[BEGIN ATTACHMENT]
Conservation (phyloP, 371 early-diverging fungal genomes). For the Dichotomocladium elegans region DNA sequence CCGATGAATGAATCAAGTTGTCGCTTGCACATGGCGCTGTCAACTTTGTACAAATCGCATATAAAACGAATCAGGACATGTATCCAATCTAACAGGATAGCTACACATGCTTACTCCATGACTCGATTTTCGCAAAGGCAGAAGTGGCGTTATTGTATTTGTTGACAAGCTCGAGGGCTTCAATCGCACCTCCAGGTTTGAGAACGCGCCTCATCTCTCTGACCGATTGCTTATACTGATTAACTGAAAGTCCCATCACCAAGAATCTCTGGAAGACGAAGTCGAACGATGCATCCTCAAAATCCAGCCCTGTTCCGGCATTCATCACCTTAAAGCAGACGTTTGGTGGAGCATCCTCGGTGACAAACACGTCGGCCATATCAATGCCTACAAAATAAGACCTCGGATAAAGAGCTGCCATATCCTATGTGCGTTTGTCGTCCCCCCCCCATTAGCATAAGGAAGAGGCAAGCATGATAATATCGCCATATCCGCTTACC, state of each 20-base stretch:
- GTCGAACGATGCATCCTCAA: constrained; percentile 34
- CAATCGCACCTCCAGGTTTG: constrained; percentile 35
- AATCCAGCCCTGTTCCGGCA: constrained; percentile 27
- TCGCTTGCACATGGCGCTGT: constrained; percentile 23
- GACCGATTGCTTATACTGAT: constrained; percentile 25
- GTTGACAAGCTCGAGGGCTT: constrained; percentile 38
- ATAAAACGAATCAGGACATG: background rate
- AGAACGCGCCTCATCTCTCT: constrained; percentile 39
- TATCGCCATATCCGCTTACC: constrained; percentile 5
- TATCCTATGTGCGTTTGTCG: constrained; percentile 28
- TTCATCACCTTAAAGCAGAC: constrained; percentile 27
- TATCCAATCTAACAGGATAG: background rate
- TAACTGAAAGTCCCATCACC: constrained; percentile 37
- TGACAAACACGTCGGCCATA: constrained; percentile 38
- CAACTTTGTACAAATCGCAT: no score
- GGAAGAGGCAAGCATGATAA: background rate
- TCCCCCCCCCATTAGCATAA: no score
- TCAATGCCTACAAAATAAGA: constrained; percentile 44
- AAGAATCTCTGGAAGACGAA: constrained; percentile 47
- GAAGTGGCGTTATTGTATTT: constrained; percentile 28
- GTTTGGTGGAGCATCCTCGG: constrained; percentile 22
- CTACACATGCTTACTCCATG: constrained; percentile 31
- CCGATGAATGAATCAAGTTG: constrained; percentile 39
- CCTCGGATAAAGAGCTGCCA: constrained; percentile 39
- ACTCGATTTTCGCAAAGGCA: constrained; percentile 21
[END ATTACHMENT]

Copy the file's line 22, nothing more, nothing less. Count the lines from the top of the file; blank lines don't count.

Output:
- GTTTGGTGGAGCATCCTCGG: constrained; percentile 22